In the case of Myanmar, it involves a simpler D2A (desire to assist) by international organizations. D2A rests below R2P, and D2A is more akin to a knee-jerk reaction similar to going forward to help someone who has just fell down, while R2P involves a lot more considerations, especially with the possibility of using military forces – a matter some states will aggressively reject.

    Perhaps in this case, states and organisations perceived by a “risk-adverse” Myanmar to be a threat to the ruling junta’s image and power and hence are systematically rejected for entry, fearing that a simple D2A might escalate to a R2P.

    Likewise, the UN should take a heavier hand on this matter as a rejection of aid and logistical help could be the cause for many to perish. Genocide is a crime against humanity, and the inaction by the Junta in this manner could also be a crime to humanity.

    In short, we believe UN should intervene based on D2A and depending on situation (such as in a failed state), R2P might be appropriate.

    Andy and Clara

  7. andyho82 Says:

    Responding to Winson:

    Yes there might be rights and liberties attached to many of the security issues in the world, yet if we remain constantly bounded by a framework to micro-analyse specific social contracts and constructs of the absolute left, right or centre as the situation unfolds, we would have lost precious time in sending help to, in this case, the survivors of the cyclone. The UN isn’t leading a coalition take over Myanmar, but rather it had simply offered help and liaised with respective relief agencies.

    Repercussions from delayed assistance can be problematic. Denial and lack of sufficient action caused Zimbabwe’s cholera outbreak since August 2008 to spread to neighbouring countries with over 3000 dead. Early intervention could have slowed the spread of the disease, but yet, Zimbabwean visas were denied to some aid workers last year. This makes a UN or an international body to provide aid related intervention legitimate.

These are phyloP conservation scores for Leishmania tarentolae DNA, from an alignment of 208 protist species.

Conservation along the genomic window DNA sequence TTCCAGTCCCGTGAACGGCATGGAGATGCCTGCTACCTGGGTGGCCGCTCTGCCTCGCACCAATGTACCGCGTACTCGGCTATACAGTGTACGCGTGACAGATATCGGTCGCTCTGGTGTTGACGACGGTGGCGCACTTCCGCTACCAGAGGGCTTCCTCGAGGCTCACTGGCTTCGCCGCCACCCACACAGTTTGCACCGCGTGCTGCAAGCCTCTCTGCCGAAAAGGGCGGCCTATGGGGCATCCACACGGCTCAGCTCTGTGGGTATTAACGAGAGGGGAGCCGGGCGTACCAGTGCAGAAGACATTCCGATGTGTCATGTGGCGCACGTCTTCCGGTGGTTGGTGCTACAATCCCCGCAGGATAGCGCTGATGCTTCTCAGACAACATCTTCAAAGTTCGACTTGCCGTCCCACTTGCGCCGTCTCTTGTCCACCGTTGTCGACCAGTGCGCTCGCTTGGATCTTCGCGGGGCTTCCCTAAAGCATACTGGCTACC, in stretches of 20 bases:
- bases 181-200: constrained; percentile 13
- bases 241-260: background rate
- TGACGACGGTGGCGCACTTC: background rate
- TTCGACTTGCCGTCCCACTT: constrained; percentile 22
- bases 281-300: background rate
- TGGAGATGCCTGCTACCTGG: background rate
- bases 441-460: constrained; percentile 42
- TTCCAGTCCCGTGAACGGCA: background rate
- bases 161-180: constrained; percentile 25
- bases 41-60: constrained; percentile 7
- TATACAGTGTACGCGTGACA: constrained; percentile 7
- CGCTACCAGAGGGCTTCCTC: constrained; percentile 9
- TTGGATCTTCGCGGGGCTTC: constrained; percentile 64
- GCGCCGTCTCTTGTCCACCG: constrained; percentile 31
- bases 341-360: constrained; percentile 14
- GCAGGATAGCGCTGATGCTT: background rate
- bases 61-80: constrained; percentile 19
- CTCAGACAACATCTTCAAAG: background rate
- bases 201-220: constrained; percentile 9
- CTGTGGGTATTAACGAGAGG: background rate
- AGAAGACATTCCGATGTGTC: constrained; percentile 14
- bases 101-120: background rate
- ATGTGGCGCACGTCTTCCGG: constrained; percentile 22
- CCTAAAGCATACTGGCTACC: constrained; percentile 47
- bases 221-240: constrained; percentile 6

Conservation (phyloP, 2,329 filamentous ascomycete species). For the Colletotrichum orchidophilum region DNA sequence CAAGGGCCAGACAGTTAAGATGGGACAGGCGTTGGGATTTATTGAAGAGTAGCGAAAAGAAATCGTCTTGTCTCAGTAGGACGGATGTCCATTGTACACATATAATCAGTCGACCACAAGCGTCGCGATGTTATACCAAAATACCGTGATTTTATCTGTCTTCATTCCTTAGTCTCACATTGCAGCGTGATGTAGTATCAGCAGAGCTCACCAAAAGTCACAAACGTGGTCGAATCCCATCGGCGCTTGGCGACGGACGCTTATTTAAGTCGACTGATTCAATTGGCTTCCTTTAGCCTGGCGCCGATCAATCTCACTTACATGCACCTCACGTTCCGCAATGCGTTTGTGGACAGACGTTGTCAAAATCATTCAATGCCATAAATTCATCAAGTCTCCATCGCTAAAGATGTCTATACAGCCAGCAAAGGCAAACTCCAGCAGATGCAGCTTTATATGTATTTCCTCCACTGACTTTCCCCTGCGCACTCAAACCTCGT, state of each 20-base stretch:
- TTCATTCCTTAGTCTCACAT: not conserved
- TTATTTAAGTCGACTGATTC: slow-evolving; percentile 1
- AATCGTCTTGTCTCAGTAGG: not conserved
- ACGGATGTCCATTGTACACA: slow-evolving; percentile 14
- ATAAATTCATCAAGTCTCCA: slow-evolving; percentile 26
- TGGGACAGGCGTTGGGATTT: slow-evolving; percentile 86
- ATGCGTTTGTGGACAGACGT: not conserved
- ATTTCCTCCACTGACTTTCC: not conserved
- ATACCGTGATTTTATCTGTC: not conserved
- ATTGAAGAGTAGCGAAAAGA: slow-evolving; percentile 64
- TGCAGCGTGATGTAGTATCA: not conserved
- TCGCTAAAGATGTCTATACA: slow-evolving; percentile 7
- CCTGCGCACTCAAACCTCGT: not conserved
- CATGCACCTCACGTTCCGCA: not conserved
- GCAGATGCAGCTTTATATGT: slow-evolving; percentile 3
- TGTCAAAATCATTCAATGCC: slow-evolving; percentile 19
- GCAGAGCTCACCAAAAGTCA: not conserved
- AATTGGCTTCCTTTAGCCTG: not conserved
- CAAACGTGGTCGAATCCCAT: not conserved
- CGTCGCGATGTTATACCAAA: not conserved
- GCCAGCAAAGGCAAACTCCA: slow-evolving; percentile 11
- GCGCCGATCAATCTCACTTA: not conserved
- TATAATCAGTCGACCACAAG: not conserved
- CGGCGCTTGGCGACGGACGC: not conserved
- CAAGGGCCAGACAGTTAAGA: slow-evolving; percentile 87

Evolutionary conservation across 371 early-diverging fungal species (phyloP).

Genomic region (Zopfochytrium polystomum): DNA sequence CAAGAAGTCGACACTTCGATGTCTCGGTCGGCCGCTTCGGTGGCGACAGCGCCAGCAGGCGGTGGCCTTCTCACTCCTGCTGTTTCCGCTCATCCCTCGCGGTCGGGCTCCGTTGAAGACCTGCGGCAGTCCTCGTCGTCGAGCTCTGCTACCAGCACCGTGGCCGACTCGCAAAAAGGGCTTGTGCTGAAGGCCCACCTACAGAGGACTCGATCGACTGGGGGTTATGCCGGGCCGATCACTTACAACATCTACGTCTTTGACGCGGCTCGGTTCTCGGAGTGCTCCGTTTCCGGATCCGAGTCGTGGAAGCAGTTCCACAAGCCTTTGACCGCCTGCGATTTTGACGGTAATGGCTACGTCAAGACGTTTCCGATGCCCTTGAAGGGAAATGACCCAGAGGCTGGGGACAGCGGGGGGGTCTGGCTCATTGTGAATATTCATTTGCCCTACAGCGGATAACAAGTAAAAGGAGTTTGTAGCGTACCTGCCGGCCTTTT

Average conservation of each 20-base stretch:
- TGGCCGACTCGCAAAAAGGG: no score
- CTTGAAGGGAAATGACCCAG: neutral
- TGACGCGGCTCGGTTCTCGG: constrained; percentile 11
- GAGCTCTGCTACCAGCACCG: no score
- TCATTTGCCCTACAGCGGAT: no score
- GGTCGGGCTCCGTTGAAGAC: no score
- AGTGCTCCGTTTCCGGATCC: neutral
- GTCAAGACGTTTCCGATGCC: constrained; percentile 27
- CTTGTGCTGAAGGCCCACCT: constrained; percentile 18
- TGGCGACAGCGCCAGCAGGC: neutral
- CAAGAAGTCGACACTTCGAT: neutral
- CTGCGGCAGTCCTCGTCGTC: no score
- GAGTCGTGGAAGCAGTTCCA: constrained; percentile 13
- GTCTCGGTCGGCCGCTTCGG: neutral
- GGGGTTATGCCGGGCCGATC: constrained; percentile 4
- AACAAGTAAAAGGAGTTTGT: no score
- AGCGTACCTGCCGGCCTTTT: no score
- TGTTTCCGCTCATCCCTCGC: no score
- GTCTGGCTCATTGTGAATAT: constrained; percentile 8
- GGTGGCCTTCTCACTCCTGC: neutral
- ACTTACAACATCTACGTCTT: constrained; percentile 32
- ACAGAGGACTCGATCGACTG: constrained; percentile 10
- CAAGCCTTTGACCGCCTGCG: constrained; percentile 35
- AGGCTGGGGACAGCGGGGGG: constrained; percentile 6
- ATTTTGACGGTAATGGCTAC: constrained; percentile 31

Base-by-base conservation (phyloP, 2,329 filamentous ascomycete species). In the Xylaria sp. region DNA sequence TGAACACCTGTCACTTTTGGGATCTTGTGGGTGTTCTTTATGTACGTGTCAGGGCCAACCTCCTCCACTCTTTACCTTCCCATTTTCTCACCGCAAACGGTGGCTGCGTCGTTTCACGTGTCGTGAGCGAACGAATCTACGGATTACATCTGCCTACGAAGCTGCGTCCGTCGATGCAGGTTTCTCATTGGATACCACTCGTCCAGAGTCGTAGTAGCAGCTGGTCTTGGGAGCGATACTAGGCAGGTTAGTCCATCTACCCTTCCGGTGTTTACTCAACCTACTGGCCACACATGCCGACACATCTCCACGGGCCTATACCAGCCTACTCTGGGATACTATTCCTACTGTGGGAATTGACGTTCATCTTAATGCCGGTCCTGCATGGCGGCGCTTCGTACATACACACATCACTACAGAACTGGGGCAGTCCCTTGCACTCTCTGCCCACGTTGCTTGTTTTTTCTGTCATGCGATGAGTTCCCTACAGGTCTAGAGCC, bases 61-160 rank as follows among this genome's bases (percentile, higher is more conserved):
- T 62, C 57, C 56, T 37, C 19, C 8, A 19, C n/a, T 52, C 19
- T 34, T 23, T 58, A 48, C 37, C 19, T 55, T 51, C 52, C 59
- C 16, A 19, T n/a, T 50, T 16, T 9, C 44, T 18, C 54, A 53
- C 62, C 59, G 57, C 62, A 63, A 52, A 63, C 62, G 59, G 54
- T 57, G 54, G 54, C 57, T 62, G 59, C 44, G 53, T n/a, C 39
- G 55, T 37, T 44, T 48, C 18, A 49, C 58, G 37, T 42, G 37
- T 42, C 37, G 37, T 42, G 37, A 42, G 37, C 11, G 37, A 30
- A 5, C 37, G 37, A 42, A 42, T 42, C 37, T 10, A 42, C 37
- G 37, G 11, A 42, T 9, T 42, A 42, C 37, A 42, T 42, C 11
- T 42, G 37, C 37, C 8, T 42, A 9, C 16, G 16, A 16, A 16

It is stated in the UN’s declaration of human rights (Article 3) that “Everyone has the right to life, liberty and security of person.” Despite the realism that often tinge on affairs of sovereignty, the world is increasingly liberal. In all, we still believe assistance should be given based on the ability of the afflicted state to resolve its problems. The main concern now is not who has an absolute right to anything or not, but on how to effectively communicate with states on disaster planning and also on how to properly evaluate their ability to handle the situation.

    In reply to the cultural-resource-bias, grain is grain, shelter is shelter and water is water. If someone is in need and there isn’t any help locally, they are in real need. And for the temporal biases, yes we do agree there is a lack of information on ground zero at times, but then again, aid is still a form of goodwill, unless of course the concerned state takes it as an insult.

    Andy and Clara

  8. limanannie Says: